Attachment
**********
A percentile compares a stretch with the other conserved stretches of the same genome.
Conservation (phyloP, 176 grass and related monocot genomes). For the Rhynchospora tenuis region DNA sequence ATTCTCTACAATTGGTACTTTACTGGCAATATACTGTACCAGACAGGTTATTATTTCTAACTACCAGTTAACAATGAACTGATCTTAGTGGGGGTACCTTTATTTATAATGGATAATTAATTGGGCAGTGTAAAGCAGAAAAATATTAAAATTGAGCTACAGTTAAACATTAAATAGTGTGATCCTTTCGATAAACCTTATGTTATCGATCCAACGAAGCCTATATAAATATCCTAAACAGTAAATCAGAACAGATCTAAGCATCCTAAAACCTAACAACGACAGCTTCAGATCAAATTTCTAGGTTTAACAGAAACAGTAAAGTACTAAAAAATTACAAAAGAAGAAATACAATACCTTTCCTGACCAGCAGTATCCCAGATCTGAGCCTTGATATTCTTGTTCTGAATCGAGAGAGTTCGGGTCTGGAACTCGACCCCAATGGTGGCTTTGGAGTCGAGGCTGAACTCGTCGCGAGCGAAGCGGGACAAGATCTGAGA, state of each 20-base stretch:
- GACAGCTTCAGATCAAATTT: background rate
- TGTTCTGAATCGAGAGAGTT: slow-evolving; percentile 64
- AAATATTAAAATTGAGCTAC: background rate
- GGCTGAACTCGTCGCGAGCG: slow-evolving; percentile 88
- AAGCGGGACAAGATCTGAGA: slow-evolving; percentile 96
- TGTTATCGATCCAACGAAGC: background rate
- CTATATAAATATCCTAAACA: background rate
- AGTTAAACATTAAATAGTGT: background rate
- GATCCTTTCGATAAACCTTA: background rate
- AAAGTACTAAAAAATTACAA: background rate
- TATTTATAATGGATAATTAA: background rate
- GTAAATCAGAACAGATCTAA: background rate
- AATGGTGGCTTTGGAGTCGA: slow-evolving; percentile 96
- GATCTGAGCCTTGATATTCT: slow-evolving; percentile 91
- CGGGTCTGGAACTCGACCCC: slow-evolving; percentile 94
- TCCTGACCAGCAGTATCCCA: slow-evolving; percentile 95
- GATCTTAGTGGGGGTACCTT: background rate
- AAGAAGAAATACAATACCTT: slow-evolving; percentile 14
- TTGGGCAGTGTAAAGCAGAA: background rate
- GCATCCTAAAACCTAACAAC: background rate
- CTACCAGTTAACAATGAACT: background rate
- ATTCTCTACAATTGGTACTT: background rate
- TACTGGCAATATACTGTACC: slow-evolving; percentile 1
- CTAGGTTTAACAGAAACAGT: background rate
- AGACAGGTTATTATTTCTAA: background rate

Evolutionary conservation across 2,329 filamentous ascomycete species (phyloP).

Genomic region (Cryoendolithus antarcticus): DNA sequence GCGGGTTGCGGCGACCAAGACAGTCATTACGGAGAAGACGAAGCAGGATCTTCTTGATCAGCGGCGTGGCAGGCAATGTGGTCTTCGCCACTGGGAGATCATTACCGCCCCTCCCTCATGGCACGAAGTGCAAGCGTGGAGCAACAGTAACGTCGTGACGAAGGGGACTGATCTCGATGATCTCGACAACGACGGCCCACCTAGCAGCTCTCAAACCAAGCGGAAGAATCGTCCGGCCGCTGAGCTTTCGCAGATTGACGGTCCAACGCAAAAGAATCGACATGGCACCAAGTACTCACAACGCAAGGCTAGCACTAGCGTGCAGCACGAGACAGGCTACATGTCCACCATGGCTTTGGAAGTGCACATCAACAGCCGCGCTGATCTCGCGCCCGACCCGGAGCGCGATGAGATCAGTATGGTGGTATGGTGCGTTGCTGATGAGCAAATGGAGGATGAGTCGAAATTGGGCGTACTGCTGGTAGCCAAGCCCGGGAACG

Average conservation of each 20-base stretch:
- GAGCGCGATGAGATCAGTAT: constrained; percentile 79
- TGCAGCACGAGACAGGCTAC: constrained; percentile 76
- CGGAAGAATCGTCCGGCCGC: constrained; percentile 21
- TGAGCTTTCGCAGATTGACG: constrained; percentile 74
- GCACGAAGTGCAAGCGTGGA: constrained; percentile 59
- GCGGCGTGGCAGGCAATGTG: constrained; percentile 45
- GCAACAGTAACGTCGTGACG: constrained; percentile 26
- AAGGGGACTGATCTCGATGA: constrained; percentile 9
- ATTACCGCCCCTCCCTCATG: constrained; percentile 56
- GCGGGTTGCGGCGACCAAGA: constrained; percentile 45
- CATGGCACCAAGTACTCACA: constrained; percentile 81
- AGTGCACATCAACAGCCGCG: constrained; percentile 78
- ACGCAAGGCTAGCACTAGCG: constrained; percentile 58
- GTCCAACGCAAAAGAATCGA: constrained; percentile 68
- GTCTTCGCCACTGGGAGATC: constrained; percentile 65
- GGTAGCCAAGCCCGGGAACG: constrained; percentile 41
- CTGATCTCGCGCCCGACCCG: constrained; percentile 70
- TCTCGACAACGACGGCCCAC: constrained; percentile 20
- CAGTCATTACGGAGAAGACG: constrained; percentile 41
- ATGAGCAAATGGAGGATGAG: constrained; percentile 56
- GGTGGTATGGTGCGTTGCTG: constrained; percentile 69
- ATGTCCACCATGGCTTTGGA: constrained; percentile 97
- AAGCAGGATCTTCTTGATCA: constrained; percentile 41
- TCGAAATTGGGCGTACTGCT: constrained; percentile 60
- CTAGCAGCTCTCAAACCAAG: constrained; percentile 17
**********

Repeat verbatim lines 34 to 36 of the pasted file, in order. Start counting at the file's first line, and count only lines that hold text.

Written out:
- TGAGCTTTCGCAGATTGACG: constrained; percentile 74
- GCACGAAGTGCAAGCGTGGA: constrained; percentile 59
- GCGGCGTGGCAGGCAATGTG: constrained; percentile 45